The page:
Who are you developing? It’s a great question. The answer points to either growth or decline.
I will admit, the first time I was asked to apprentice someone I was extremely nervous. The gentleman was twice my age and had far more life experience than me. What in the world did I have to offer?…but he was willing and so was I.
In my mind, apprenticing has become an essential tool in a multiplying church. I just can’t seem to find another strategy that fills the same gap, with the same quality, at the same rate.
If you’re not already convinced, there are 4 reasons every pastor should have an apprentice.
1. You have to lead on purpose.
When you apprentice someone, part of their job is to watch you…and ask questions. A great apprentice will pay attention to what you do and find a way to ask "Why?" If you aren’t leading on purpose you’ll be tempted to make something up on the fly. And trust me, there is nothing more frustrating for your apprentice than that. It inevitably won’t line up with your reasoning the next time they ask and that will just create confusion and mistrust.
2. It means you actually believe the church is growing.
Investing in an apprentice is betting on the fact that the church is growing, that there will be a need in the near future and you’re getting ready. I would almost argue that if you’re not developing someone, you really don’t have a plan for future growth.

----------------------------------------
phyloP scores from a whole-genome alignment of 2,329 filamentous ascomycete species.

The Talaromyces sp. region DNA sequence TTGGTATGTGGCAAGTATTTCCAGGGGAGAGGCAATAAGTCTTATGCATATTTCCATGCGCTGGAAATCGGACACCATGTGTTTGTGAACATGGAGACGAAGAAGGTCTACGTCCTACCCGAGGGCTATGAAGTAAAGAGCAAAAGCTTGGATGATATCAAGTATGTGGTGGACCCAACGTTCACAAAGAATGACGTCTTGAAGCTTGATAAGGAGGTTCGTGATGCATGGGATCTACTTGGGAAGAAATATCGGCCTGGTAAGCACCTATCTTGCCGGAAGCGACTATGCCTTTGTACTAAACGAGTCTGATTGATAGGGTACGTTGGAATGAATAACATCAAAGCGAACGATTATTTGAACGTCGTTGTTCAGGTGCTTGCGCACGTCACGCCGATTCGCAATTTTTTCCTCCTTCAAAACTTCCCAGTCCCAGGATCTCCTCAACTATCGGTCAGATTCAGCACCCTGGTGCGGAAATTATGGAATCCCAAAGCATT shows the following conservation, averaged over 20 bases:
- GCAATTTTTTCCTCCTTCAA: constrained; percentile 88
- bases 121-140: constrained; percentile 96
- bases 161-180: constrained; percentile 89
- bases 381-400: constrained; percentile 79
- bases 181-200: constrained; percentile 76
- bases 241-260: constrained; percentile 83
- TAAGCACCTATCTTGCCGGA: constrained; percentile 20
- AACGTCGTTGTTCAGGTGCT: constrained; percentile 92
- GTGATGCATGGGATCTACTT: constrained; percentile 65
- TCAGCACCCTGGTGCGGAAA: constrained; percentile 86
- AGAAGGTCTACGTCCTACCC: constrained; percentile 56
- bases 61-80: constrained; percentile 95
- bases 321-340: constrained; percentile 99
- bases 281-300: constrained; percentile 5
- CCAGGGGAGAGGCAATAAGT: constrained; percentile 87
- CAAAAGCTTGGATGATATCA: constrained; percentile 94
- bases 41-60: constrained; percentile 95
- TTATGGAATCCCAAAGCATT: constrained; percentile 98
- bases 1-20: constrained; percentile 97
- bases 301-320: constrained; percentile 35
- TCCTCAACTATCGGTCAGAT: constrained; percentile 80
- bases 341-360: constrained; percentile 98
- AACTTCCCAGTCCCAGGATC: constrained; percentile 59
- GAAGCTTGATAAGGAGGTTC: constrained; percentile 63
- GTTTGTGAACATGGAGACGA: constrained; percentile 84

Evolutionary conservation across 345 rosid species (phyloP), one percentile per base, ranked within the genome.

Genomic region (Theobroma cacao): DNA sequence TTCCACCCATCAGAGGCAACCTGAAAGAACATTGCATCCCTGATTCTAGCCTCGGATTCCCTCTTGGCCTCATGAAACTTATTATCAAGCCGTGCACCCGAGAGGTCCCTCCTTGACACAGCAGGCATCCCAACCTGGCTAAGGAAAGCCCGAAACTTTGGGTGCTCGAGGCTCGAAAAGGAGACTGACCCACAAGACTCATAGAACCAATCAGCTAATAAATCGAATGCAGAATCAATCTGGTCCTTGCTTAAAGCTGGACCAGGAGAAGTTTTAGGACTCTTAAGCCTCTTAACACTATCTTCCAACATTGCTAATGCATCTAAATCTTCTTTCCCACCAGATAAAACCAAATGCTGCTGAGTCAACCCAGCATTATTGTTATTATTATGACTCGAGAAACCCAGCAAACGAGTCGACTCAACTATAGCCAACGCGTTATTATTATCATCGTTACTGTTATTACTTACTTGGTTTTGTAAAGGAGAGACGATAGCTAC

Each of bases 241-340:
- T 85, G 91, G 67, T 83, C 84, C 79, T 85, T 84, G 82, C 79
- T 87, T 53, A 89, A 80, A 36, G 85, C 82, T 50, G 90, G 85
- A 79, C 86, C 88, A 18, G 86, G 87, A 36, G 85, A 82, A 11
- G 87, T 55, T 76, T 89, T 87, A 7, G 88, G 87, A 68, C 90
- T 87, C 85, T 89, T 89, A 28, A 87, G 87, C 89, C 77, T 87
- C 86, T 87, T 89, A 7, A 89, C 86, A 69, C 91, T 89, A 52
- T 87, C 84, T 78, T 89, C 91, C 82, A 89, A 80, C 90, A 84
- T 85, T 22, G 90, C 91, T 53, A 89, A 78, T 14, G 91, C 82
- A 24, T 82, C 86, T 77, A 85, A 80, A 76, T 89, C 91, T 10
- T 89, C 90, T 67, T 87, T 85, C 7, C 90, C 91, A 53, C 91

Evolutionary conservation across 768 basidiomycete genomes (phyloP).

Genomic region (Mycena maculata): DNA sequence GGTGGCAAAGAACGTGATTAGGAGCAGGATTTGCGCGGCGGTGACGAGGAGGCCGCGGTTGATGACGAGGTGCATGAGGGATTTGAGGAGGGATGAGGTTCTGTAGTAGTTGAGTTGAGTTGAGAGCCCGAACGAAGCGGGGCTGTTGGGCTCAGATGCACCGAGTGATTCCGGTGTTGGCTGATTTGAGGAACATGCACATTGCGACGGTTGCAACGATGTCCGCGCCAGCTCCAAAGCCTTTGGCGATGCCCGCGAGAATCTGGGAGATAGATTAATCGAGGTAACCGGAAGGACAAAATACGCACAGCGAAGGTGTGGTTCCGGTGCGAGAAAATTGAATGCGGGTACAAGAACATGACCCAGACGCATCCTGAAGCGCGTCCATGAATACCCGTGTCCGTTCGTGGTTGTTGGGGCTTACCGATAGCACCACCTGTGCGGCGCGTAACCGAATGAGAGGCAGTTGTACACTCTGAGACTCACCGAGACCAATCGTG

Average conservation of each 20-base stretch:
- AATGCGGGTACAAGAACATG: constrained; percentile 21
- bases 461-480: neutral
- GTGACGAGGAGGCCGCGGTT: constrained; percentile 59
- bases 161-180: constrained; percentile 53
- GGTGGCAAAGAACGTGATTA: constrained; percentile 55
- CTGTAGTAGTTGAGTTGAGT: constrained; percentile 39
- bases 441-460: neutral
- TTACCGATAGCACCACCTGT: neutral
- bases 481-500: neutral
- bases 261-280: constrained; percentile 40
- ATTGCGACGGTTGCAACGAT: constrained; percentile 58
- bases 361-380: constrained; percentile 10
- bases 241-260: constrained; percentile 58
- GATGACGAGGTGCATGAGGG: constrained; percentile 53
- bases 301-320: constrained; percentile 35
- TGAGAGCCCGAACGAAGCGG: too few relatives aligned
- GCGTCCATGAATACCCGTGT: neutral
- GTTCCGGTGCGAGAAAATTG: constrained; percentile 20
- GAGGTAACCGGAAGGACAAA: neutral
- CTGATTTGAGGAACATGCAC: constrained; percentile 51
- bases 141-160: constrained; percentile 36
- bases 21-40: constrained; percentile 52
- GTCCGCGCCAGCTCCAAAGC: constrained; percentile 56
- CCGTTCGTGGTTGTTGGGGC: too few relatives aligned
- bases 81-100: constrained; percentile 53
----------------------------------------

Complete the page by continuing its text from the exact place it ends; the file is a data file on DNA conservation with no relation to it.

3. It creates possibilities.
When people in your church community see that you are investing and developing someone (especially if they’re not only exclusively in their 20s) they may start seeing themselves in that role. So many people in your church are holding themselves back because they believe that pastoral work is reserved for professionals. That’s hurting us, not helping us.
4. It, by definition, creates a pipeline.
When you as a church leader model this idea of multiplication, it sets the tone for the entire organization. Once you’ve started investing in your apprentice, how much easier is it to ask the rest of your paid and volunteer staff to do the same?
If you haven't yet read "Exponential" I suggest you pick up a copy. I recommend the leaders on my teams read at least the first four chapters to start. Apprenticing is a key to your future growth as a leader and the growth of your church. It's worth the investment.